About six months after Gabrielle's death, Henry took a new mistress, Henriette d'Entragues , Marquise de Verneuil, a difficult woman who was later implicated in his assassination (1610). It was Marie de Medici, however, who finally won the king's hand in marriage and became queen of France, She had five children, the eldest of whom became Louis XIII, but Henry continued to love and protect Gabrielle's two sons and daughters who lived with the royal family. Caesar de Vendôme grew up to lead a quiet life, marrying a noblewoman of no particular distinction. Alexander, Chevalier de Vendôme, likewise, had an undistinguished career in the military, and never married. Catherine Henriette de Vendôme , Henry's favorite, was distinguished by her brilliant marriage to Charles of Lorraine, duc d'Elbeuf, a prominent member of the Guise family. In the middle of the 17th century, she and her brother Caesar became involved in an ugly legal dispute over their mother's property. For a brief time, the old scandals were revisited, and Gabrielle's reputation was called into question, just as it had been earlier with the publication of Maximilien's widely read Memoirs. Although curiosity about Gabrielle d'Estrées flared from time to time after that, her remarkable story has been, for the most part, lost to modern history.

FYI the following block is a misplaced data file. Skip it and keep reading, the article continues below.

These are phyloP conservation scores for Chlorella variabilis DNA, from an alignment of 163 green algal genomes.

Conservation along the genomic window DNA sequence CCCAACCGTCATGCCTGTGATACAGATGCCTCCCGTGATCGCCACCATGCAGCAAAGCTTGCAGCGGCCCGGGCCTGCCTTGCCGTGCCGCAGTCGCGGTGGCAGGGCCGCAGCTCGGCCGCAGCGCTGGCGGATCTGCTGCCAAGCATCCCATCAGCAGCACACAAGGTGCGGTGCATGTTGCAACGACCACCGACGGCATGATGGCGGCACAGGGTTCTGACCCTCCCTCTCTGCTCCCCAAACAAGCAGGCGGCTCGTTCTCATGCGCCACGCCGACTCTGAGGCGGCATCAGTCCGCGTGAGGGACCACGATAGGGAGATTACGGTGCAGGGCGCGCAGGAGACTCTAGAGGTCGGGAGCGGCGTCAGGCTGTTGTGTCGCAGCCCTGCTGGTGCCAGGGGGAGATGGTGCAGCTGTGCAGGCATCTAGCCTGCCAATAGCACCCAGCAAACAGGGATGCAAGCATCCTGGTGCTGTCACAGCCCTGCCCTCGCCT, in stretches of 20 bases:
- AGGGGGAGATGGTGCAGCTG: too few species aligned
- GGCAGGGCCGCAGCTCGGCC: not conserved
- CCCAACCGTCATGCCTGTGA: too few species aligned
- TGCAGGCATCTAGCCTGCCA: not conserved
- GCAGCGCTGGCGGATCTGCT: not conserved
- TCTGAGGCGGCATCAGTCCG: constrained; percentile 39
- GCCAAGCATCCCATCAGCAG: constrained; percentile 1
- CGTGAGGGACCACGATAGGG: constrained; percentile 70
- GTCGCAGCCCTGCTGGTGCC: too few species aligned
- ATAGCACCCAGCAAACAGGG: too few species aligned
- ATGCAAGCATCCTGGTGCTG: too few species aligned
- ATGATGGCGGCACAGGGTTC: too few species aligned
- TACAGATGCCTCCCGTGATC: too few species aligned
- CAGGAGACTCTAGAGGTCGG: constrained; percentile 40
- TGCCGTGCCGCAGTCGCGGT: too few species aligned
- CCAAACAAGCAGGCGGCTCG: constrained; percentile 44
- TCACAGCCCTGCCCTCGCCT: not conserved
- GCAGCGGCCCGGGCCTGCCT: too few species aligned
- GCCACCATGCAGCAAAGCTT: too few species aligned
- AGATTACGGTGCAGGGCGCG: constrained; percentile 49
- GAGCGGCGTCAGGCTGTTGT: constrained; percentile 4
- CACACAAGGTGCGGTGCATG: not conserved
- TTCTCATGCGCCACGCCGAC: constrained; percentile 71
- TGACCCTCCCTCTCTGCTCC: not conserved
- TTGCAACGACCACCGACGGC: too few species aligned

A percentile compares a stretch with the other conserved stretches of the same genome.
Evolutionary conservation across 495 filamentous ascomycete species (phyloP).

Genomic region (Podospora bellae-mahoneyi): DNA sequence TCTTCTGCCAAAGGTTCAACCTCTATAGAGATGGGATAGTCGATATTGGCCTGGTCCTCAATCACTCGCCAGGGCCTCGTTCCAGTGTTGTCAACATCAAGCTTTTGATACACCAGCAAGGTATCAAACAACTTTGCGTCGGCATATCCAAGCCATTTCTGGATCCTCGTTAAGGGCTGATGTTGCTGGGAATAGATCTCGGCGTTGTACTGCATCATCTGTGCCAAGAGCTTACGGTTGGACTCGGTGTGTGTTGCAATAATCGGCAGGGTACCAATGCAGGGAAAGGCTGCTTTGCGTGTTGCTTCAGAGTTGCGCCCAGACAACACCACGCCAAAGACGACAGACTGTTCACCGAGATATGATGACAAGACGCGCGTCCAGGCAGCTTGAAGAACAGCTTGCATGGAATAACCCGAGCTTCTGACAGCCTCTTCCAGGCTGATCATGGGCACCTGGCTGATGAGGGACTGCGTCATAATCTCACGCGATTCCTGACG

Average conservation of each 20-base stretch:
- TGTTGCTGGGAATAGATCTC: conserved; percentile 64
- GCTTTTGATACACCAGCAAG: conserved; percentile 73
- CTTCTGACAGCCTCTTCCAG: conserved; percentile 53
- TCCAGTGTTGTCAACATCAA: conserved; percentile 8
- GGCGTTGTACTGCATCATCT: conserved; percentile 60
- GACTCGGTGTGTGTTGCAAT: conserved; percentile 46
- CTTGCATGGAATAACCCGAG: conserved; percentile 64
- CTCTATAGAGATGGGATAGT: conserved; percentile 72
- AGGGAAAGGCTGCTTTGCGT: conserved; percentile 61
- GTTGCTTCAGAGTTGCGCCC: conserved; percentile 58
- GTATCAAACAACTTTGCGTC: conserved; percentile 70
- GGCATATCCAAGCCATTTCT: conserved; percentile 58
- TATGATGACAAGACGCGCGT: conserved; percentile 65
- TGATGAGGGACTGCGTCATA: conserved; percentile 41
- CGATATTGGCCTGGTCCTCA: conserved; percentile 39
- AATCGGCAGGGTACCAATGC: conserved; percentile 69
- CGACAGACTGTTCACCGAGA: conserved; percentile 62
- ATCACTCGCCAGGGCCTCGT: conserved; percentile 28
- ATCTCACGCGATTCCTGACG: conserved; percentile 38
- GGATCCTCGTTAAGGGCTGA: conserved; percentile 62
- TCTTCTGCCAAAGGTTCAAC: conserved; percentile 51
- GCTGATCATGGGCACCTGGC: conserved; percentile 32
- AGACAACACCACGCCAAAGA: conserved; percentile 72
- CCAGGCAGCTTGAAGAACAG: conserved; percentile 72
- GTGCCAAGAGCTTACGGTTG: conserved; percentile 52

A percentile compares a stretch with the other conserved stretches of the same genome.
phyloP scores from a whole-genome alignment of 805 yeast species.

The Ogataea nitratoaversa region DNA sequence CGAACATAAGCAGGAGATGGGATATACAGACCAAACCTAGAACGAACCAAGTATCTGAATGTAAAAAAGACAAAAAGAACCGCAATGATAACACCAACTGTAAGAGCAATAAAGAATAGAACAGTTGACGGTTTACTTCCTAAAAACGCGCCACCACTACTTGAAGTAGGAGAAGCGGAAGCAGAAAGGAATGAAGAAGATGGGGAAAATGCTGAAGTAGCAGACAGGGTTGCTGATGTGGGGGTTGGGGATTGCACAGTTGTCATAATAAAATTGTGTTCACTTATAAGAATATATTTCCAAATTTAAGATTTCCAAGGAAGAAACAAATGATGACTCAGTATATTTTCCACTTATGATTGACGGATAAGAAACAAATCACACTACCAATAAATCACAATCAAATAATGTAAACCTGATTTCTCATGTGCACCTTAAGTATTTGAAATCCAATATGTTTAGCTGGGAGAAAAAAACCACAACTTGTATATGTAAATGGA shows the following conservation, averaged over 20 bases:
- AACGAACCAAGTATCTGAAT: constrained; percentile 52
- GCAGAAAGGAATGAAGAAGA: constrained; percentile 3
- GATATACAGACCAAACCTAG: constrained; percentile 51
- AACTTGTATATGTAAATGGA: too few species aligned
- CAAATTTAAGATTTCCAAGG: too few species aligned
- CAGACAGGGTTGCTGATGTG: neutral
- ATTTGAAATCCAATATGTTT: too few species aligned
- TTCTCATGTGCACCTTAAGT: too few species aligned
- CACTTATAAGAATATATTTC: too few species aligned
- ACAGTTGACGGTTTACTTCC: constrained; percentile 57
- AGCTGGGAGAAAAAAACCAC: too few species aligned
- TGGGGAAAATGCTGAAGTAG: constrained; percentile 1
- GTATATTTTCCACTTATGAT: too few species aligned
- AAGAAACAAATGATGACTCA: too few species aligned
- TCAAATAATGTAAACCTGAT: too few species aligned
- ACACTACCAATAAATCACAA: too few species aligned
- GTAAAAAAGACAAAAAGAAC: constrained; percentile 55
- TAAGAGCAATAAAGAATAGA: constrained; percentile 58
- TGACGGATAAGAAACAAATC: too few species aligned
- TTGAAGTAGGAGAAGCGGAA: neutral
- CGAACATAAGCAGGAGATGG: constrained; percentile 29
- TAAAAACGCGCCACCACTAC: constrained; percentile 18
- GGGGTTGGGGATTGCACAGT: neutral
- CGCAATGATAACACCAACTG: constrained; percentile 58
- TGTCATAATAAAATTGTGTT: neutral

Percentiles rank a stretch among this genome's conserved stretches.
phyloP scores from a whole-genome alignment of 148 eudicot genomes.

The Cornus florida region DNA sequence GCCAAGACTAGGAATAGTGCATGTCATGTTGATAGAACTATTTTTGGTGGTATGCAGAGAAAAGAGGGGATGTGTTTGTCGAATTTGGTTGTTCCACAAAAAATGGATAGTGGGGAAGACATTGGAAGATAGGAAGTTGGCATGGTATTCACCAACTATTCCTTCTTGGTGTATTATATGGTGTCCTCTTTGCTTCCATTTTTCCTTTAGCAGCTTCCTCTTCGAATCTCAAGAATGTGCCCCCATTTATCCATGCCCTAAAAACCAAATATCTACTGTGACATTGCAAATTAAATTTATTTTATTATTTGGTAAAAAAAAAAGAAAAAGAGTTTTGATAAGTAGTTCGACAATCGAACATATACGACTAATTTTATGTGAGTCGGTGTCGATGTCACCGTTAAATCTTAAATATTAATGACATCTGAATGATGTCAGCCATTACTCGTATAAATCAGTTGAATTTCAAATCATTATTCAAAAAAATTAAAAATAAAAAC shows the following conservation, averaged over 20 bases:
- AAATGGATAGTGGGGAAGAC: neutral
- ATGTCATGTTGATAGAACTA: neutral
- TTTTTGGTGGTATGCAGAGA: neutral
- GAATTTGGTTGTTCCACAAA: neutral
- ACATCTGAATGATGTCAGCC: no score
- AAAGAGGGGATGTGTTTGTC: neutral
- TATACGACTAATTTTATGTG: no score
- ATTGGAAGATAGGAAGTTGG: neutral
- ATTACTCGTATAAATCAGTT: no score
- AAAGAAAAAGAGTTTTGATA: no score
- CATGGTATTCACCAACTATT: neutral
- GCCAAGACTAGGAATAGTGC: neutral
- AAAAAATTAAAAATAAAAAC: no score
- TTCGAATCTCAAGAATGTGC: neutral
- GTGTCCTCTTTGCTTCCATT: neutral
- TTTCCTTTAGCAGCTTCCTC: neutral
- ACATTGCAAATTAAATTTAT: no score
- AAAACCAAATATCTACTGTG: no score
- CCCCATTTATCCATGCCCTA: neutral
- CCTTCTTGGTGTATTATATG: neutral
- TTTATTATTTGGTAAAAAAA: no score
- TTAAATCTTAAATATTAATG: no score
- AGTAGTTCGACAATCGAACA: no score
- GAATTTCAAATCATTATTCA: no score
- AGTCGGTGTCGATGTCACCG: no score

Desclozeaux, Adrien. "Gabrielle d'Estrées" (monograph). Paris, 1887.

Lewis, Paul [Noel B. Gerson]. Lady of France. NY: Funk & Wagnalls, 1963.

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Estrées, Gabrielle d' (1573–1599)